One of the mysteries of the English language finally explained.
A roof tile curved to form an S-shaped section, fitted to overlap its neighbour.
- ‘The restaurant has a fresh farmhouse interior, with cream walls and red pantiles, and boasts an open view of the garden.’
- ‘The pantiles are made in the traditional way with wooden formers to shape the wet clay tiles to form the traditional shape.’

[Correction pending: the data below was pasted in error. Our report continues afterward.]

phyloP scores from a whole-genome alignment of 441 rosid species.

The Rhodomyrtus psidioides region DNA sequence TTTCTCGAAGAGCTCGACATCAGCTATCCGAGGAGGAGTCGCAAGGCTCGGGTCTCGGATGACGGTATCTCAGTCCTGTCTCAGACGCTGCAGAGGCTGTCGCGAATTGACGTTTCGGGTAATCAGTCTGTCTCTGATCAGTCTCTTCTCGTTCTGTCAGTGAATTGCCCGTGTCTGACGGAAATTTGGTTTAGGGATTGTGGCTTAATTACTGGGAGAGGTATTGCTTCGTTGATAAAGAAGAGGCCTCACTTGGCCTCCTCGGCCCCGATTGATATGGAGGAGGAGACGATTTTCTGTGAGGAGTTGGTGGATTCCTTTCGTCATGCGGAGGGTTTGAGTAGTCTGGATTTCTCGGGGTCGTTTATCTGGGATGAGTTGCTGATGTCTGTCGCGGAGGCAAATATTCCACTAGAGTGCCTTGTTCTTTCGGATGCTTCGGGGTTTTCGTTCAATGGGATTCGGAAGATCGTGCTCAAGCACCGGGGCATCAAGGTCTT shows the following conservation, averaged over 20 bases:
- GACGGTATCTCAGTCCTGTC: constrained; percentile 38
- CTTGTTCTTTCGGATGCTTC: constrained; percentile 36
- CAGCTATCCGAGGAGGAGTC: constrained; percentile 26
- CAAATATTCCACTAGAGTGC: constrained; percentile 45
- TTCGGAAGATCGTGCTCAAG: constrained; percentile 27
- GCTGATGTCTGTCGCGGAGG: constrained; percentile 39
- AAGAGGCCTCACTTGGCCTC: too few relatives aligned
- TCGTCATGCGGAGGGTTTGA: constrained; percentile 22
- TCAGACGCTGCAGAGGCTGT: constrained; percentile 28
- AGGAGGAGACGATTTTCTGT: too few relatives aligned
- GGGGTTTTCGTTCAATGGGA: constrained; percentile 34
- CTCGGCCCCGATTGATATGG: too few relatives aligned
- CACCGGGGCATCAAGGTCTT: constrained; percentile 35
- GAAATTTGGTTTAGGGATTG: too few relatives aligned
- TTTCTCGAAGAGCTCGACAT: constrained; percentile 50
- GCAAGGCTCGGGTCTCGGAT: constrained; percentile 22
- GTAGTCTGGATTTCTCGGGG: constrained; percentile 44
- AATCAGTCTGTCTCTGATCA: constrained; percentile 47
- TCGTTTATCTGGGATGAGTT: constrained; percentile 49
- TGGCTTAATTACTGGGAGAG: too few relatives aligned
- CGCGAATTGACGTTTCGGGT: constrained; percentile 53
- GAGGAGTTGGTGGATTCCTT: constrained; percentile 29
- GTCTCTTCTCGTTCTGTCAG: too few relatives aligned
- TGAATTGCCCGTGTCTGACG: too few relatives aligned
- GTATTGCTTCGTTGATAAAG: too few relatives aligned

- ‘While the original roof structure was rotten, the pantiles were able to be reused and now greatly enhance the aged appearance of the exterior.’
- ‘Concrete Pantiles are available in a medium format of similar size to our clay pantiles, and offer some savings in material and labour.’
Mid 17th century: from pan + tile, probably suggested by Dutch dakpan, literally ‘roof pan’.
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